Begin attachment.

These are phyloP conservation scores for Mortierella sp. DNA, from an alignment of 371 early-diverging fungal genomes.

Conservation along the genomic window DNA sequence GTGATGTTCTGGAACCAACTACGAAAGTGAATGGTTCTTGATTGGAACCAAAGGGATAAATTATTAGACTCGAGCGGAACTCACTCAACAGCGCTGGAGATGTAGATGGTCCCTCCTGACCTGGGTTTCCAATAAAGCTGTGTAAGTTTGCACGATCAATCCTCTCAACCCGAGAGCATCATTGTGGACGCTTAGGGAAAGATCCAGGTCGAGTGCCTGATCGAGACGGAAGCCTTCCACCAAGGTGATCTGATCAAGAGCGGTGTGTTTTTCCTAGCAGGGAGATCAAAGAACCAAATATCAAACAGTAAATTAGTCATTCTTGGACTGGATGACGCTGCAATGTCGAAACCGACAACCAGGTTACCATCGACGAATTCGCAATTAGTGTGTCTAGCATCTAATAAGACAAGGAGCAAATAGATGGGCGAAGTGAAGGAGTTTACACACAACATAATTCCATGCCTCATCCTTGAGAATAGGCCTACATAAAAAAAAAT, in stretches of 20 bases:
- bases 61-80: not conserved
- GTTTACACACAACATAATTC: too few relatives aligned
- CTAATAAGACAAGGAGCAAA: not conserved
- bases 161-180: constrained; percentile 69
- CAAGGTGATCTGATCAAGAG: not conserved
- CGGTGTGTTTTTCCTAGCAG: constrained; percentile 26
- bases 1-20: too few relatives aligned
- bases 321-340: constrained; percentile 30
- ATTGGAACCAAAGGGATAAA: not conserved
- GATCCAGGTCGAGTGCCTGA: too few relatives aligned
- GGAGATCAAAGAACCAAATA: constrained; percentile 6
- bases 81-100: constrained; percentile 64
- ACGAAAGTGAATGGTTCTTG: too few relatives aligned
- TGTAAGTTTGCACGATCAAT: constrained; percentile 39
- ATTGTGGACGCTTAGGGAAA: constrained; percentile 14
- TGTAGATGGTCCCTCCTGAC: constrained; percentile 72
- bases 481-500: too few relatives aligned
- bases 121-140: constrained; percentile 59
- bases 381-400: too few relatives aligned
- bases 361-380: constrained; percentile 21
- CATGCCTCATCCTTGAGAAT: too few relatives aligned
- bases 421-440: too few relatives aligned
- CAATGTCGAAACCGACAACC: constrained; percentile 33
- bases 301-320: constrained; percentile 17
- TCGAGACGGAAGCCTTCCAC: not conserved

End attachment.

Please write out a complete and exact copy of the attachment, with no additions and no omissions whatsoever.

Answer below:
These are phyloP conservation scores for Mortierella sp. DNA, from an alignment of 371 early-diverging fungal genomes.

Conservation along the genomic window DNA sequence GTGATGTTCTGGAACCAACTACGAAAGTGAATGGTTCTTGATTGGAACCAAAGGGATAAATTATTAGACTCGAGCGGAACTCACTCAACAGCGCTGGAGATGTAGATGGTCCCTCCTGACCTGGGTTTCCAATAAAGCTGTGTAAGTTTGCACGATCAATCCTCTCAACCCGAGAGCATCATTGTGGACGCTTAGGGAAAGATCCAGGTCGAGTGCCTGATCGAGACGGAAGCCTTCCACCAAGGTGATCTGATCAAGAGCGGTGTGTTTTTCCTAGCAGGGAGATCAAAGAACCAAATATCAAACAGTAAATTAGTCATTCTTGGACTGGATGACGCTGCAATGTCGAAACCGACAACCAGGTTACCATCGACGAATTCGCAATTAGTGTGTCTAGCATCTAATAAGACAAGGAGCAAATAGATGGGCGAAGTGAAGGAGTTTACACACAACATAATTCCATGCCTCATCCTTGAGAATAGGCCTACATAAAAAAAAAT, in stretches of 20 bases:
- bases 61-80: not conserved
- GTTTACACACAACATAATTC: too few relatives aligned
- CTAATAAGACAAGGAGCAAA: not conserved
- bases 161-180: constrained; percentile 69
- CAAGGTGATCTGATCAAGAG: not conserved
- CGGTGTGTTTTTCCTAGCAG: constrained; percentile 26
- bases 1-20: too few relatives aligned
- bases 321-340: constrained; percentile 30
- ATTGGAACCAAAGGGATAAA: not conserved
- GATCCAGGTCGAGTGCCTGA: too few relatives aligned
- GGAGATCAAAGAACCAAATA: constrained; percentile 6
- bases 81-100: constrained; percentile 64
- ACGAAAGTGAATGGTTCTTG: too few relatives aligned
- TGTAAGTTTGCACGATCAAT: constrained; percentile 39
- ATTGTGGACGCTTAGGGAAA: constrained; percentile 14
- TGTAGATGGTCCCTCCTGAC: constrained; percentile 72
- bases 481-500: too few relatives aligned
- bases 121-140: constrained; percentile 59
- bases 381-400: too few relatives aligned
- bases 361-380: constrained; percentile 21
- CATGCCTCATCCTTGAGAAT: too few relatives aligned
- bases 421-440: too few relatives aligned
- CAATGTCGAAACCGACAACC: constrained; percentile 33
- bases 301-320: constrained; percentile 17
- TCGAGACGGAAGCCTTCCAC: not conserved